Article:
Incidence and pattern of 12 years of reported transfusion adverse events in Zimbabwe: a retrospective analysis

Nyashadzaishe Mafirakureva, Star Khoza, David A Mvere, McLeod E Chitiyo, Maarten J Postma, Marinus Van Hulst

Research output: Contribution to journalArticle (Academic Journal)peer-review

16 Citations (Scopus)


BACKGROUND: Haemovigilance hinges on a systematically structured reporting system, which unfortunately does not always exist in resource-limited settings. We determined the incidence and pattern of transfusion-related adverse events reported to the National Blood Service Zimbabwe.

MATERIALS AND METHODS: A retrospective review of the transfusion-event records of the National Blood Service Zimbabwe was conducted covering the period from 1 January 1999 to 31 December 2011. All transfusion-related event reports received during the period were analysed.

RESULTS: A total of 308 transfusion adverse events (0.046%) were reported for 670,625 blood components distributed. The majority (61.6%) of the patients who experienced an adverse event were female. The median age was 36 years (range, 1-89 years). The majority (68.8%) of the adverse events were acute transfusion reactions consisting of febrile non-haemolytic transfusion reactions (58.5%), minor allergies (31.6%), haemolytic reactions (5.2%), severe allergic reactions (2.4%), anaphylaxis (1.4%) and hypotension (0.9%). Two-thirds (66.6%) of the adverse events occurred following administration of whole blood, although only 10.6% of the blood was distributed as whole blood. Packed cells, which accounted for 75% of blood components distributed, were associated with 20.1% of the events.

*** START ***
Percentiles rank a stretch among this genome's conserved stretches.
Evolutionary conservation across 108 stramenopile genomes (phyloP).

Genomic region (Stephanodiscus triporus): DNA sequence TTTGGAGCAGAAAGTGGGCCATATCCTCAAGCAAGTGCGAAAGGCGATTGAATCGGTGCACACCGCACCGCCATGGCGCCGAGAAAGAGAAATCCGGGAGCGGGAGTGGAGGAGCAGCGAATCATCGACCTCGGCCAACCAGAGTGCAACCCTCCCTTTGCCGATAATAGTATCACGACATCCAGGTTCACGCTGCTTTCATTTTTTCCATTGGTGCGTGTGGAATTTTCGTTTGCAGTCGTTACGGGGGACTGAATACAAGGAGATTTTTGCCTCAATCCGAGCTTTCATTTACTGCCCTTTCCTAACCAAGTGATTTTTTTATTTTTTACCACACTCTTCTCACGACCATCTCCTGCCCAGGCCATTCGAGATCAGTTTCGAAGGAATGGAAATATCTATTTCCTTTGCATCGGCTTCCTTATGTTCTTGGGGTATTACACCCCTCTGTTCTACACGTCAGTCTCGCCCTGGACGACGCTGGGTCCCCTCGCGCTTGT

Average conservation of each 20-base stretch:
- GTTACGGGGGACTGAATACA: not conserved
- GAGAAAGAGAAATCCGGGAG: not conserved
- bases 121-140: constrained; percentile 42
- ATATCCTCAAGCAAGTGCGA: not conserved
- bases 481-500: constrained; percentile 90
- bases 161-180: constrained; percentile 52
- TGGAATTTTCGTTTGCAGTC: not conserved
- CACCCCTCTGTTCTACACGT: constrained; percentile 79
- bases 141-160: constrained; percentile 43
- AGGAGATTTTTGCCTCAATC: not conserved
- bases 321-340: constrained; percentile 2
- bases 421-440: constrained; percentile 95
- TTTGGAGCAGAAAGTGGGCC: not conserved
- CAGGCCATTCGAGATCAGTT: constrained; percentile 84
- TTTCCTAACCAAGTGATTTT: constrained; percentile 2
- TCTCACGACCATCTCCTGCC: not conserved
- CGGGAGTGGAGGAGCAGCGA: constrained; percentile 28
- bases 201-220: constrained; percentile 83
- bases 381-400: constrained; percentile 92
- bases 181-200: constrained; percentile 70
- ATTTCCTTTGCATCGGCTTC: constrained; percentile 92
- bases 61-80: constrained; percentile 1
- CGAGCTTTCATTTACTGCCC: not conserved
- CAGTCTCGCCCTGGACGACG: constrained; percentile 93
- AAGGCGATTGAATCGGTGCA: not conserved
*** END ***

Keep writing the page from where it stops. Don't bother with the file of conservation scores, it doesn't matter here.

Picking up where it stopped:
DISCUSSION: The incidence of suspected transfusion adverse events was generally lower than the incidences reported globally in countries with well-established haemovigilance systems. The administration of whole blood was disproportionately associated with transfusion adverse events. The pattern of the transfusion adverse events reported here highlights the probable differences in practice between different settings. Under-reporting of transfusion events is rife in passive reporting systems.

Original languageEnglish
Pages (from-to)362-7
Number of pages6
JournalBlood Transfusion
Issue number3
Publication statusPublished - Jul 2014


  • Adolescent
  • Adult
  • Aged
  • Aged, 80 and over
  • Anaphylaxis/epidemiology
  • Blood Safety
  • Child
  • Child, Preschool
  • Female
  • Hemolysis
  • Humans
  • Hypotension/epidemiology
  • Infant
  • Male
  • Middle Aged
  • Retrospective Studies
  • Sex Factors
  • Transfusion Reaction
  • Zimbabwe/epidemiology


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